Key Points

Bringing all stakeholders along is the right way to implement climate change and energy waste prevention goals.

The Energy Transition Act calls for renewable sources to contribute 50% of the State’s energy needs by 2030, creates jobs, reduces carbon pollution, and diversifies the economy in communities impacted by coal plant closures.

Allocating budget for economic development and job training for new clean industries is essential.

Workforce development is necessary to prepare workers to fill new roles in the clean energy economy.

Sarah Cottrell Propst

SEPTEMBER 19-22, 2019

Trends for Renewable Energy
in the States:

Transition to a Clean Energy Future

Sarah Cottrell Propst

Cabinet Secretary
New Mexico Energy, Minerals, and Natural Resources Department (EMNRD)

Sarah Cottrell Propst serves as the Cabinet Secretary of the New Mexico Energy, Minerals, and Natural Resources Department (EMNRD). By 2030, her Department’s goals include: reducing greenhouse gas (GHG) emissions across state government and expanding energy efficiency and renewable energy in government facilities.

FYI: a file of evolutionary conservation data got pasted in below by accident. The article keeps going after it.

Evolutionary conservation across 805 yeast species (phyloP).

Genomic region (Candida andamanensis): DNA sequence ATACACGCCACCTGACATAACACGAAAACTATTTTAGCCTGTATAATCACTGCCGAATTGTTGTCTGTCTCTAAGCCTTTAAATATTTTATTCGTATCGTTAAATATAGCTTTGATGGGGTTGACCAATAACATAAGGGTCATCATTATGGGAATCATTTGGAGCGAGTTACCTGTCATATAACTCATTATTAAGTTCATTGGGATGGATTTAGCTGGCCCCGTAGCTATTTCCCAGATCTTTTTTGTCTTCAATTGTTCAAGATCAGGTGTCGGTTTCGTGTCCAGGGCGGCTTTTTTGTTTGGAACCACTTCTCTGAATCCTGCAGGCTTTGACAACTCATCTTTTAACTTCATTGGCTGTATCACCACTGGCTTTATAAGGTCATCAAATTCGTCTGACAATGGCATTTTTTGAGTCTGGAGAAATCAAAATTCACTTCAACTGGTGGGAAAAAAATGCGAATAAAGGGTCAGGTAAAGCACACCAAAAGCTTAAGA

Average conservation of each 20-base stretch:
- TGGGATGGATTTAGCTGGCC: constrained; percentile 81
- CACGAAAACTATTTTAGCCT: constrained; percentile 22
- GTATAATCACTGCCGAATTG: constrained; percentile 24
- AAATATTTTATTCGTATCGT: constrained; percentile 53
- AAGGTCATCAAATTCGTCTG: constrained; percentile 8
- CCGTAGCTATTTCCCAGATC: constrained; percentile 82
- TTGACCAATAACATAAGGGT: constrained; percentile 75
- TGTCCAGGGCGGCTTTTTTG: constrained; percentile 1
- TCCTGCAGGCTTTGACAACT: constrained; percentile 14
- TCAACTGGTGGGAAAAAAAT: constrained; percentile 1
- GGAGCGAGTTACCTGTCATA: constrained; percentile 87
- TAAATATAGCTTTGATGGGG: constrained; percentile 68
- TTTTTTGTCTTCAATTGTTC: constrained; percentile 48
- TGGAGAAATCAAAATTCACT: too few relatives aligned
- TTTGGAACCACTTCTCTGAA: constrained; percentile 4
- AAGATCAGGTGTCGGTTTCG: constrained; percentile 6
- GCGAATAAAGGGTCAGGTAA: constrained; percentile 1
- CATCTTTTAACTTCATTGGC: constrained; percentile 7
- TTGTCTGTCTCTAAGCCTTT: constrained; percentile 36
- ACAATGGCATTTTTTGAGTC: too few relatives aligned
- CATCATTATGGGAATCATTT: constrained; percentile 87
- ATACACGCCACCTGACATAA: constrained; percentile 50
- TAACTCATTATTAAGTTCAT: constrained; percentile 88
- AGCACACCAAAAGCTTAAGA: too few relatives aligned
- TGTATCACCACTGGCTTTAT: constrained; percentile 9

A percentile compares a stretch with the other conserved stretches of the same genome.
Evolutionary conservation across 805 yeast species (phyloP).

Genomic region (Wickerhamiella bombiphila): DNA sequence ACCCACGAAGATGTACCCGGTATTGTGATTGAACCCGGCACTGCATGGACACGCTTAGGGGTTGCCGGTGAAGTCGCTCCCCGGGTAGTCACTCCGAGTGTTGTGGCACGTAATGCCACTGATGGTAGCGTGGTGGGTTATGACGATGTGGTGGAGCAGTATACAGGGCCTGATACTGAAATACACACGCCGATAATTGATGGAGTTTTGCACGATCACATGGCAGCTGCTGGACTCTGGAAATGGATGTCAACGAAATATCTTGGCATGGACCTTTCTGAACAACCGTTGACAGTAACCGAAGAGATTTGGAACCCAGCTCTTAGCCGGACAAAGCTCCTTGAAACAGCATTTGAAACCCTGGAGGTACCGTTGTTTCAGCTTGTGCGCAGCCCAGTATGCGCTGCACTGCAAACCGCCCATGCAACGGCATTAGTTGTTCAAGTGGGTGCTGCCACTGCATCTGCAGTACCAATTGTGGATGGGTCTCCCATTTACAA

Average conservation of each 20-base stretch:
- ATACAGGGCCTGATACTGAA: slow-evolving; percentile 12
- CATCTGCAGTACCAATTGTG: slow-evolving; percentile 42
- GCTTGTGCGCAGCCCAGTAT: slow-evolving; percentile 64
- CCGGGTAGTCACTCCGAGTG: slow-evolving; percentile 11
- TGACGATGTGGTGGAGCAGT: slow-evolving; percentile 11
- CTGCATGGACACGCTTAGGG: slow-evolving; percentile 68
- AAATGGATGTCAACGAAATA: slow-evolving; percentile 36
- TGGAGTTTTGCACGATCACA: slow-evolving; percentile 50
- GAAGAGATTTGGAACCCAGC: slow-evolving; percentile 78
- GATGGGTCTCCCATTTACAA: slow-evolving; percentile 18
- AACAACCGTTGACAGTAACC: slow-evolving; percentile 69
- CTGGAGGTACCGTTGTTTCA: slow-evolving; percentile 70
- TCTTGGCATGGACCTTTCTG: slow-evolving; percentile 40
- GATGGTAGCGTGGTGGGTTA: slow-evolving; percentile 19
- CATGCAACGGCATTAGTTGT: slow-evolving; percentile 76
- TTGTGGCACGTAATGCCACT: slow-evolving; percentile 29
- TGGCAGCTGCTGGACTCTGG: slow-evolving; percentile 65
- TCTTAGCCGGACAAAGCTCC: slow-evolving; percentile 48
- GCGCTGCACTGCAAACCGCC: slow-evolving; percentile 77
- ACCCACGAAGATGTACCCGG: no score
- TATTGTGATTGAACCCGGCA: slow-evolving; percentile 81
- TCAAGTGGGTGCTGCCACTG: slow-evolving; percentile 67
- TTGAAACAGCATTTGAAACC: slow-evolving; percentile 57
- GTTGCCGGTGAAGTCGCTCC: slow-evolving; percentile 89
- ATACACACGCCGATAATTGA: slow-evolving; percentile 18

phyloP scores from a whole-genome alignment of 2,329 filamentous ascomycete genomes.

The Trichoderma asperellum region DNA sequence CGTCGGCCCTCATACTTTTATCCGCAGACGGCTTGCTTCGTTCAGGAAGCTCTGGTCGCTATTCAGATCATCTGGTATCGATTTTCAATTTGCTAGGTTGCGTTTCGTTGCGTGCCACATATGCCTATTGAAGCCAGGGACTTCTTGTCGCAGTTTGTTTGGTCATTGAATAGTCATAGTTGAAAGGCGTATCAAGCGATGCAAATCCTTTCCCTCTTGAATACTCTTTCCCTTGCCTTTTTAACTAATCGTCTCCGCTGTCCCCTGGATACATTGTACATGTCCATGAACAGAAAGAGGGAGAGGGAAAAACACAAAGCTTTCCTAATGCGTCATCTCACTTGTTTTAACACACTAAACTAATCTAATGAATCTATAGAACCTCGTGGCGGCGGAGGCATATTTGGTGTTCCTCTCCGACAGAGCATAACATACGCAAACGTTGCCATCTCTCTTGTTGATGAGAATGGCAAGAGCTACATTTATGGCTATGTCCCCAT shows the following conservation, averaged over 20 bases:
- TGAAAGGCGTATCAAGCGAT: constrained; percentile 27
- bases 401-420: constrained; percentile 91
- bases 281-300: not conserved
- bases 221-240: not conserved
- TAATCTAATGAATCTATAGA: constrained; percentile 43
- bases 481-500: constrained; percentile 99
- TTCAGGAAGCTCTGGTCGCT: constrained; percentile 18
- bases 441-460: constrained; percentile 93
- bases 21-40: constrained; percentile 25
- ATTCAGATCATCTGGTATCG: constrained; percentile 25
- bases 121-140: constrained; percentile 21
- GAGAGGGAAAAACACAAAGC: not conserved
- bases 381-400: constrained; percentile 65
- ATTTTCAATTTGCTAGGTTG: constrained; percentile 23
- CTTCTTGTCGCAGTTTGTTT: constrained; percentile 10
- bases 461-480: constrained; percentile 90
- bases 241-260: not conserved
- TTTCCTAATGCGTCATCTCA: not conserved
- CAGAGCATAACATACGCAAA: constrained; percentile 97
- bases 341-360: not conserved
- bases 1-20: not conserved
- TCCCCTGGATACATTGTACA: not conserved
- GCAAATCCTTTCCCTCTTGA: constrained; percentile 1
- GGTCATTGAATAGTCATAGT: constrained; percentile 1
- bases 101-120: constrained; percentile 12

Holly Borgman (ADT) and Sen. Bill Rabon (NC) listen intently to the discussion on renewable energy opportunities.

As the third largest oil-producing State in the US, New Mexico’s development of an enforceable regulatory framework to ensure methane reductions from the oil and natural gas sector and to prevent waste from new and existing sources required involvement of all stakeholders, Secretary Propst said. The State’s inclusive process started with public meetings, whose insights then guided technical discussions between environmentalists and industry to develop a sensible, actionable, and effective environmental policy, which was adopted by the legislature as the Energy Transition Act. The Act calls for renewable sources to contribute 50% of the State’s energy needs by 2030, creates jobs, reduces carbon pollution, and diversifies the economy in communities impacted by coal plant closures.

The State’s inclusive process started with public meetings, whose insights then guided technical discussions between environmentalists and industry to develop a sensible, actionable, and effective environmental policy, which was adopted by the legislature as the Energy Transition Act. The Act calls for renewable sources to contribute 50% of the State’s energy needs by 2030, creates jobs, reduces carbon pollution, and diversifies the economy in communities impacted by coal plant closures.